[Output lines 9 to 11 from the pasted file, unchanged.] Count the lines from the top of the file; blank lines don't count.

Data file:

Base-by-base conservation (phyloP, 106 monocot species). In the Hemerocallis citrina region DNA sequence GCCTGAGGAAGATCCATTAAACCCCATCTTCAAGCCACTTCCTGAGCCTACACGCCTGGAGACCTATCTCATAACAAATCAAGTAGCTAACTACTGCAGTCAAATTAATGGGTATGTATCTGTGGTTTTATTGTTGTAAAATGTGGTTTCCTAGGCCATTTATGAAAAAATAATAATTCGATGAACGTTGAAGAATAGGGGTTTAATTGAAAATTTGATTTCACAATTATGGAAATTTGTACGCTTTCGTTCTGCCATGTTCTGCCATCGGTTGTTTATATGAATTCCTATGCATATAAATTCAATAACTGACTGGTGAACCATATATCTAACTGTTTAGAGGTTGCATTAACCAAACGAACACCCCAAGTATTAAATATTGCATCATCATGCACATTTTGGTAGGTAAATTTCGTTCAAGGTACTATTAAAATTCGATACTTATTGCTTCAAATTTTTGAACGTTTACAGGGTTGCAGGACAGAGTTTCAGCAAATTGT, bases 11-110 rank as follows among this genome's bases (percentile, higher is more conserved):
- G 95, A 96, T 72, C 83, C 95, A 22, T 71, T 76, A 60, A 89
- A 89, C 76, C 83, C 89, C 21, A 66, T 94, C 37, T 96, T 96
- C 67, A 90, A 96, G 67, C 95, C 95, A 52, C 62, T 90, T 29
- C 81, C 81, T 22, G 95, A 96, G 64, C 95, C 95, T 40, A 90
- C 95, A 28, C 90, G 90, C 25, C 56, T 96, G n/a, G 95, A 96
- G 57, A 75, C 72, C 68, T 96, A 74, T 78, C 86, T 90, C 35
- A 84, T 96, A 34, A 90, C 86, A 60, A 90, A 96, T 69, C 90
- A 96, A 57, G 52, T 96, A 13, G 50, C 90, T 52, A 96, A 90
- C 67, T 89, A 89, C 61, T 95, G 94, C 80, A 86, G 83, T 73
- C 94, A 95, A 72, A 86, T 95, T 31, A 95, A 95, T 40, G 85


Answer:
- A 96, A 57, G 52, T 96, A 13, G 50, C 90, T 52, A 96, A 90
- C 67, T 89, A 89, C 61, T 95, G 94, C 80, A 86, G 83, T 73
- C 94, A 95, A 72, A 86, T 95, T 31, A 95, A 95, T 40, G 85